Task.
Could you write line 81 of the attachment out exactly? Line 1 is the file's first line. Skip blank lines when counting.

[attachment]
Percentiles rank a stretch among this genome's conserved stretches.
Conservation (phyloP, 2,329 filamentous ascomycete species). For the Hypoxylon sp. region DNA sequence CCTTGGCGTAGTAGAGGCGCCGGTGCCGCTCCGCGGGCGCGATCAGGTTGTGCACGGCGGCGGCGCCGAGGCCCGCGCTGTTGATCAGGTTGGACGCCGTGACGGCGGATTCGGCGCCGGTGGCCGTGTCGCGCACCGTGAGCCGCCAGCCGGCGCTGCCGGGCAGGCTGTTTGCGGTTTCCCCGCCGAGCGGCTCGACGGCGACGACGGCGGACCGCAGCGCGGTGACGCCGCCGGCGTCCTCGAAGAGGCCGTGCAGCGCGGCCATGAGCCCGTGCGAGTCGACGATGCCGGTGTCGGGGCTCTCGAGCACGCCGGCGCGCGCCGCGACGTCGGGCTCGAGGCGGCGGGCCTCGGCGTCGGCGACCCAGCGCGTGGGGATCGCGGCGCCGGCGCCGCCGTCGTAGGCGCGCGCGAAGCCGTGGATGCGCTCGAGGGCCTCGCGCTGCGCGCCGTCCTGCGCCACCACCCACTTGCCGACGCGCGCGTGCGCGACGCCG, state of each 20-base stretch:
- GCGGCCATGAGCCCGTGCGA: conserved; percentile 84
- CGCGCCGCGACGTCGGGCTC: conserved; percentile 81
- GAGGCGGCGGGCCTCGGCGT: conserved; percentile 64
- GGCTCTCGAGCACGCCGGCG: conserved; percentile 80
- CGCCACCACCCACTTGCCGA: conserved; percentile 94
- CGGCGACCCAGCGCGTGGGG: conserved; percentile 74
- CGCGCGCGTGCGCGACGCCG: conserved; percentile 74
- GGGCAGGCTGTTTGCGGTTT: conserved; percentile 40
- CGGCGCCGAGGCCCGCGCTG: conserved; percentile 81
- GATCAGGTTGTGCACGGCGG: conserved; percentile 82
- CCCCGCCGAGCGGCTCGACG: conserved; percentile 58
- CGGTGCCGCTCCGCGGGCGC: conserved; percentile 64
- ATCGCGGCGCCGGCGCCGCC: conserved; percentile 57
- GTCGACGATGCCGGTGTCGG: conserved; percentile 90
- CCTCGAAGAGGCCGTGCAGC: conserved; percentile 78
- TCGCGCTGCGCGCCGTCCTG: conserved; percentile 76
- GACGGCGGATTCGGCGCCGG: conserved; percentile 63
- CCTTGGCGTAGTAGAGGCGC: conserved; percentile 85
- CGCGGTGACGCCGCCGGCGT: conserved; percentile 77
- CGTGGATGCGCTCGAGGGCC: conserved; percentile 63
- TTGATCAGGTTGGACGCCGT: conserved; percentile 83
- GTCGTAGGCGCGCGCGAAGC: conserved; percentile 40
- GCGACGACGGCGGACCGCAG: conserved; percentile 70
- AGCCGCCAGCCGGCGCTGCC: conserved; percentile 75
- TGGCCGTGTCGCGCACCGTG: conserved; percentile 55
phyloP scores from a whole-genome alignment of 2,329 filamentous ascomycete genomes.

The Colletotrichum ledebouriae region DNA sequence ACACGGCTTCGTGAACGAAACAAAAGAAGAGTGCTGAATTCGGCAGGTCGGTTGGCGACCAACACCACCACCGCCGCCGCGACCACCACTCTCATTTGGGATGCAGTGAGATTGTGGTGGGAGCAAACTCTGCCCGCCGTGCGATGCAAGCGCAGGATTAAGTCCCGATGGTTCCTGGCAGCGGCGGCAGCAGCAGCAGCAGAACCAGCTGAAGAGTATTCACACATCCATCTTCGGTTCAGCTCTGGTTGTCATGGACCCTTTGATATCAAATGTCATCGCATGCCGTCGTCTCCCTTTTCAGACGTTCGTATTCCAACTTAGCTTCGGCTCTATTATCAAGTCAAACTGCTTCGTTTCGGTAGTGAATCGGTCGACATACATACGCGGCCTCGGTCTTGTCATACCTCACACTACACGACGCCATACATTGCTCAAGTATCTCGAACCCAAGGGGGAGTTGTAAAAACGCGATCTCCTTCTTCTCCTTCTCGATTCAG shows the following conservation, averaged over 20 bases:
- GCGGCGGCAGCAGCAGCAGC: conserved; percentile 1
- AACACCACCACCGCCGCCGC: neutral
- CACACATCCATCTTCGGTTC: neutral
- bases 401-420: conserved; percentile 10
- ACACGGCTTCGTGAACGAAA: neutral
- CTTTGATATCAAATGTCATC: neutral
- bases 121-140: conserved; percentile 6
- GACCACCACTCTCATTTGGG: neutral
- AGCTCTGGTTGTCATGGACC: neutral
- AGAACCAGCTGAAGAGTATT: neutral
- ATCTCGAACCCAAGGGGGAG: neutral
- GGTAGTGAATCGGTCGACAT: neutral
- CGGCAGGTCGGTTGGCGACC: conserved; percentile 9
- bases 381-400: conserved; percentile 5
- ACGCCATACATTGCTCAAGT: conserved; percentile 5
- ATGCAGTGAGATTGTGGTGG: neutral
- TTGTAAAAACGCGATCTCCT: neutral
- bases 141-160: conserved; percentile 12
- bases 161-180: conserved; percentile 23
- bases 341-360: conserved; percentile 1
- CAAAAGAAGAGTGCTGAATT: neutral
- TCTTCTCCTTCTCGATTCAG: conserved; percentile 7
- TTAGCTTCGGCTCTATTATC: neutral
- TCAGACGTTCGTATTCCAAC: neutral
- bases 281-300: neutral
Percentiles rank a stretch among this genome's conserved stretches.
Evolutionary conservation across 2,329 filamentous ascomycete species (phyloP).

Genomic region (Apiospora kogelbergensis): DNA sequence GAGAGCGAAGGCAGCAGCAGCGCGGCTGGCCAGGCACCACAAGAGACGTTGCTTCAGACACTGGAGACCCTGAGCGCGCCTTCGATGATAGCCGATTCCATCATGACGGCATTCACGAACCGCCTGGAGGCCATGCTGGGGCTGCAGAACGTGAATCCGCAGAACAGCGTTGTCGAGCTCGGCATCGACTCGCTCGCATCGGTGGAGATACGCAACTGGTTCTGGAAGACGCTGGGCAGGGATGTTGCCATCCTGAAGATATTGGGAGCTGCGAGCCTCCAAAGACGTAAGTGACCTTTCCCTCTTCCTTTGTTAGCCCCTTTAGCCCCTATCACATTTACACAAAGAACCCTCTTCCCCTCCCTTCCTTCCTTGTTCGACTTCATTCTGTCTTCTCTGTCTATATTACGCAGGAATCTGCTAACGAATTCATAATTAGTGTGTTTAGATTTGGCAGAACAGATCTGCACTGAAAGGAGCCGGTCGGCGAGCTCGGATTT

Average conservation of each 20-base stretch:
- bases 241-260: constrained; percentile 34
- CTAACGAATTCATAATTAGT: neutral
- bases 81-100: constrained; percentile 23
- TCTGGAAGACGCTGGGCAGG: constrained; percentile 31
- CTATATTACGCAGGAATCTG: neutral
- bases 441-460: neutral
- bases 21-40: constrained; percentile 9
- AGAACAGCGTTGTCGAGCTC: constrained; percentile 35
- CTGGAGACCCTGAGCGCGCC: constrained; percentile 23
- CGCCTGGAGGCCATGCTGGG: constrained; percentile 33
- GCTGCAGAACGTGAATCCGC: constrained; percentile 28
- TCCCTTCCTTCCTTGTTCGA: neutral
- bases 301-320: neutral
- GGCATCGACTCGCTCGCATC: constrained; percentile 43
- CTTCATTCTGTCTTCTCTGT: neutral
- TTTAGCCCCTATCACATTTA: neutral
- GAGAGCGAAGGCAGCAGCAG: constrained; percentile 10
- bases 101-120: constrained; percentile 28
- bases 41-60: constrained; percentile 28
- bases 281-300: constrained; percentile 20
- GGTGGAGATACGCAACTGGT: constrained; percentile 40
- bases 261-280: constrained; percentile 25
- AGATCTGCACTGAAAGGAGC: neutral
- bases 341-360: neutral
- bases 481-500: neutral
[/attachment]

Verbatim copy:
- AGATCTGCACTGAAAGGAGC: neutral